Escaping to a warmer climate this winter via airplane?Â If you are a new parent, the thought of flying with a baby may be daunting.Â You’ll likely get lots of good advice such as:
– Feed the baby during take-off and landing so that he/she will swallow and the change in pressure won’t hurt the baby’s ears.
– Wear the baby in a carrier onto the plane.
– Push your stroller all the way down the jetway to the plane — the staff will store it on board for you.
– Bring your infant car seat (minus the base) in case there are extra seats (ask at the gate). The infant car seat can be stored by the flight attendants…so it can be used with stroller (or snap-n-go) in airport AND it can be used as a car seat/air seat assuming there is an extra seat available. Children under 2 don’t need their own seats – they fly for free – but at the gate, if a seat is empty, the staff will let you know so you can bring the carrier on board.
– Have several toys that will keep baby entertained and rotate them. After a few minutes, an old toy seems new again!
My favorite “trick” when we were flying with my infant daughter involves the booking of the flight.Â In order to almost guarantee that we would have a row to ourselves, without paying for a third seat, we purchased the aisle seat and the window seat in the last row of the plane.Â If there were any empty seats on the plane, the unlucky soul who booked the seat in-between us gladly moved up to a row without a baby and not right next to the bathroom.Â This worked every time there was an empty seat on the plane and we didn’t mind being in the last rowÂ since we spent a lot of time standing up in the back in the flight attendant area swaying back and forth to soothe our baby.Â When we successfully swayed or bounced our daughter to sleep, we would lay her down on the seat between us and enjoy some quiet time to ourselves . . . hands-free!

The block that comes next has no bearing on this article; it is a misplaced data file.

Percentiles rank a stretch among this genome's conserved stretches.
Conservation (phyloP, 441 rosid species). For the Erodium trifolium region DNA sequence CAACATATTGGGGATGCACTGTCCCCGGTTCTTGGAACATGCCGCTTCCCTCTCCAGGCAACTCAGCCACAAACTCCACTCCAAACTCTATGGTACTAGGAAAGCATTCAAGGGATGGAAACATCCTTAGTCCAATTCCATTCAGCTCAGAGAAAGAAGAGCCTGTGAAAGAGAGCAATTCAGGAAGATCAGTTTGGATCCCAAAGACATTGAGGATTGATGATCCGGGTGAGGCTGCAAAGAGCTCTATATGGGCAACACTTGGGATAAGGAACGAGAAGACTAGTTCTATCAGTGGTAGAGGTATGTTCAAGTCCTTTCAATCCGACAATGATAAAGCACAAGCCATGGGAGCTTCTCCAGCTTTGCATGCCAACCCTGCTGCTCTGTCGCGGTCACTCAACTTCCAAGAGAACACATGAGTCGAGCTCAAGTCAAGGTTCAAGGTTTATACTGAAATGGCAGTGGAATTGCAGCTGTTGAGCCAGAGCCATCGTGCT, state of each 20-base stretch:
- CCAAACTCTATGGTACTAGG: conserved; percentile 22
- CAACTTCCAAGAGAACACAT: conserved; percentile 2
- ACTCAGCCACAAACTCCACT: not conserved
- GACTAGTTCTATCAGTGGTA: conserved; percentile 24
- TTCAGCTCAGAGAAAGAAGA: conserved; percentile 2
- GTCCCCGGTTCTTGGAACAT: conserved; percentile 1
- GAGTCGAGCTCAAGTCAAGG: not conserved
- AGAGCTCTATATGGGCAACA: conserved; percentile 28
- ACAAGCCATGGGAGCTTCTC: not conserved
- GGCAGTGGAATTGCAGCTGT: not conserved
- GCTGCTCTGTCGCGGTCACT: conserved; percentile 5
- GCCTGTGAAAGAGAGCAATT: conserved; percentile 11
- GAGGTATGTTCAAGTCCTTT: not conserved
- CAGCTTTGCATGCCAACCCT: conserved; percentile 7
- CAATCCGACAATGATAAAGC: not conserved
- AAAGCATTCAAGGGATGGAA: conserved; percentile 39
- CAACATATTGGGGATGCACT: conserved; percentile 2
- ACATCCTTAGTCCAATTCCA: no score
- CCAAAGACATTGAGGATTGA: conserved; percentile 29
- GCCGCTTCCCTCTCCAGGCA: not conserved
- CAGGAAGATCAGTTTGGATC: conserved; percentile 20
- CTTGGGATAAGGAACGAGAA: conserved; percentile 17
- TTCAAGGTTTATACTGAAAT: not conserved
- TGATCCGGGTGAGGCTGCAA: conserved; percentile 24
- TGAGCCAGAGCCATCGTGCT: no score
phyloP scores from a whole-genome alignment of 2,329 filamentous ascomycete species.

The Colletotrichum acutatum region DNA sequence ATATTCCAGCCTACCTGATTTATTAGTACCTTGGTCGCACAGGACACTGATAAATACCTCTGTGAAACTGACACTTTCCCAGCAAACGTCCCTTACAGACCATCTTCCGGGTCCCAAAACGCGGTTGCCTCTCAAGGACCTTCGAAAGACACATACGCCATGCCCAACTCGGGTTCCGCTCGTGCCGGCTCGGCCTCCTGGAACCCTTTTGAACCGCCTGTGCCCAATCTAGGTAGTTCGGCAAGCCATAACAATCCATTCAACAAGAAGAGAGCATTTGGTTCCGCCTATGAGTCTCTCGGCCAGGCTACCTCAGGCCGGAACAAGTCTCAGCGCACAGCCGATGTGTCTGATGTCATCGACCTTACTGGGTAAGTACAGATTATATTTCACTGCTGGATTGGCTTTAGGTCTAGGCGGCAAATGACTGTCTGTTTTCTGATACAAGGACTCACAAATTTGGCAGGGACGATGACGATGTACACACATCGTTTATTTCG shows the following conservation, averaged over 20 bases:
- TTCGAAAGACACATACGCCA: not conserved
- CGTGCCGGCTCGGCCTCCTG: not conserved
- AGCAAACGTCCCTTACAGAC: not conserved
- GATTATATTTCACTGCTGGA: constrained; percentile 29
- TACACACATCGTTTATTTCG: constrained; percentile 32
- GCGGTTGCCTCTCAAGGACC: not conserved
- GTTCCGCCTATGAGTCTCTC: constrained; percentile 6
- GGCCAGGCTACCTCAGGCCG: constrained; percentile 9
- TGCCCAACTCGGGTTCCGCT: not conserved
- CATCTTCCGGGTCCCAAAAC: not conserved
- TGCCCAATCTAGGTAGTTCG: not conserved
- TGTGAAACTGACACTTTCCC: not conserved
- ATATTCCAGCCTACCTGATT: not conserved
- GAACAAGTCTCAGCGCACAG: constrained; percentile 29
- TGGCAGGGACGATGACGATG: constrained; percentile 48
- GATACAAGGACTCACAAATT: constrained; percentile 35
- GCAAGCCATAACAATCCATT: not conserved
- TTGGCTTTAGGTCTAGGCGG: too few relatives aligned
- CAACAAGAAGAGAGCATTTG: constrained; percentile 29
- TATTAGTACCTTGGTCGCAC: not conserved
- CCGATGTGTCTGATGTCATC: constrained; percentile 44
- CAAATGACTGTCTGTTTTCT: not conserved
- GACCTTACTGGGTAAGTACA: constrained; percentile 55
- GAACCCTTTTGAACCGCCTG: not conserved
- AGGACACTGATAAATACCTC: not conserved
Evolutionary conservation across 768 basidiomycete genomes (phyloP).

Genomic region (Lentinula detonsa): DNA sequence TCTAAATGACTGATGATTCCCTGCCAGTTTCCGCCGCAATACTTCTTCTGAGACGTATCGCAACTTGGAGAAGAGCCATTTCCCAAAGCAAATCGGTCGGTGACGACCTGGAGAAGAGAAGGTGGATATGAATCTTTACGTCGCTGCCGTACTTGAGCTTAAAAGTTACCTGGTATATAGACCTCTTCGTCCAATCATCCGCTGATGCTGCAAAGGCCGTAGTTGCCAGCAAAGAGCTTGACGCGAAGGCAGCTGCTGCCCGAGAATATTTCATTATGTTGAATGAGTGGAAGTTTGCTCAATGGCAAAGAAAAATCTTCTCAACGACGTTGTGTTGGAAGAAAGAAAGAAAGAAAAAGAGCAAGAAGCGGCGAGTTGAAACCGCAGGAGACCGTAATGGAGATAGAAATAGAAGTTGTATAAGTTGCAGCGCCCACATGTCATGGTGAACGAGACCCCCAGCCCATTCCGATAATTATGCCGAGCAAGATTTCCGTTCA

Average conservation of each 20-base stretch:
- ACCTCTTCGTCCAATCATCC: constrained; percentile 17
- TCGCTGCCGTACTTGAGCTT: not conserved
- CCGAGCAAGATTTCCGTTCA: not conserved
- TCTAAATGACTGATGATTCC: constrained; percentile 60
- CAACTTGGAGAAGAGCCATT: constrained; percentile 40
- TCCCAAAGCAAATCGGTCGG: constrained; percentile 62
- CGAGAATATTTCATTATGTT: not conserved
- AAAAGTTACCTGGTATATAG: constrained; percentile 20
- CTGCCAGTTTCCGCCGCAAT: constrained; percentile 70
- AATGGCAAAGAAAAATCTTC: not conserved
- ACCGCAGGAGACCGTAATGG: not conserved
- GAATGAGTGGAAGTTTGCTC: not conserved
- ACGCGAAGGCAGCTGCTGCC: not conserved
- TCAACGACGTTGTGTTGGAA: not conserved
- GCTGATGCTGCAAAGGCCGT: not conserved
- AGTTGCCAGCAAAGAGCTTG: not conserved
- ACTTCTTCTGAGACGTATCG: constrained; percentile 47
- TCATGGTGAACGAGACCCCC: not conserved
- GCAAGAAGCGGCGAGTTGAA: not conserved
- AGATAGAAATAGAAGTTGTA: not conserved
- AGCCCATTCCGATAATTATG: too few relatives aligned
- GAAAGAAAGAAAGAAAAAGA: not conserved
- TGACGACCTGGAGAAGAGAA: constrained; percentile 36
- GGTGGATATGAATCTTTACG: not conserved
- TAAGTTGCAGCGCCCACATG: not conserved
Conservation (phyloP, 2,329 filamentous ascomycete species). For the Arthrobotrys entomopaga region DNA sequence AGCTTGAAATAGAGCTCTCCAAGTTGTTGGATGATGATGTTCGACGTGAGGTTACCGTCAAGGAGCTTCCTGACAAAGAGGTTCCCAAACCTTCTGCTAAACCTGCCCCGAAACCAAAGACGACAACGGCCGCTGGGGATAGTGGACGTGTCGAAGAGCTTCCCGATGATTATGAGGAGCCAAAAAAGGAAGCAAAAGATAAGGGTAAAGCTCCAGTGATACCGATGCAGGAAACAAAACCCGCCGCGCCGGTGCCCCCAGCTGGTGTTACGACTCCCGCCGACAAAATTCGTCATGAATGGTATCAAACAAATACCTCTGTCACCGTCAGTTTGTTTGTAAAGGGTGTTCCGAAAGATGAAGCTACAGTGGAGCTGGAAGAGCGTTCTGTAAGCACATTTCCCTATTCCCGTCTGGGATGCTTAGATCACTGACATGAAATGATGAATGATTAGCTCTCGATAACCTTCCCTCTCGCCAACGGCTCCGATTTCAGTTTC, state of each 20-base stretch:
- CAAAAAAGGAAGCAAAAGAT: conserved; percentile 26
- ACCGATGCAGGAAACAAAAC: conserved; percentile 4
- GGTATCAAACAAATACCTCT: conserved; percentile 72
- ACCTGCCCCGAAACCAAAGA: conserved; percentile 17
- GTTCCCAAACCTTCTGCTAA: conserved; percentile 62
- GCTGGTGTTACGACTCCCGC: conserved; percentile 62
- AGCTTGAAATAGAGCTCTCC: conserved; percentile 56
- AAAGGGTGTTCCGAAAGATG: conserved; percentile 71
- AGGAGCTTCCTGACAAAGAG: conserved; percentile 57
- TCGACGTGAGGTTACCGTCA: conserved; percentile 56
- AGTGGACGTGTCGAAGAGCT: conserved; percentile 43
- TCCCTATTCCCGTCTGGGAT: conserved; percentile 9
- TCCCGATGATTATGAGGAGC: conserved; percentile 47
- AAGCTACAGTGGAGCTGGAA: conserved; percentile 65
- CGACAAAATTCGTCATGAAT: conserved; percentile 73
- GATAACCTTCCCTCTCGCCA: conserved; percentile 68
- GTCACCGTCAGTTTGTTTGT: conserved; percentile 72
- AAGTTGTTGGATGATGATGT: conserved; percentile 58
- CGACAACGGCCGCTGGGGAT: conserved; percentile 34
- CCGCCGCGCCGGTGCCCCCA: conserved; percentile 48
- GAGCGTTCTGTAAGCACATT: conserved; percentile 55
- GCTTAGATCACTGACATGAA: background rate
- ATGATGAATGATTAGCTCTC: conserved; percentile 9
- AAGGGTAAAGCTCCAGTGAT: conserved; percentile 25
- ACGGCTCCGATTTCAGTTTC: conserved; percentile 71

Kristen Kardos, MA Ed., and Kathy McGuigan, MSW, the co-founders of RI New Moms Connection, provide affordable, accessible pregnancy and new mom groups throughout Rhode Island. In “Tips for New Moms,” they share their knowledge, resources, and helpful ideas for moms just beginning their journey into parenthood or moms who may need a little refresher.
Editor’s Note: Although “Tips for New Moms” is written with the new mom in mind–to support women in their journey through motherhood–it is certainly not the authors’ intention to exclude dads. Every new parent will find their tips, resources, and insights helpful. I invite all moms and dads to share ideas on how they manage their new role as a parent with Kidoinfo in the comments below.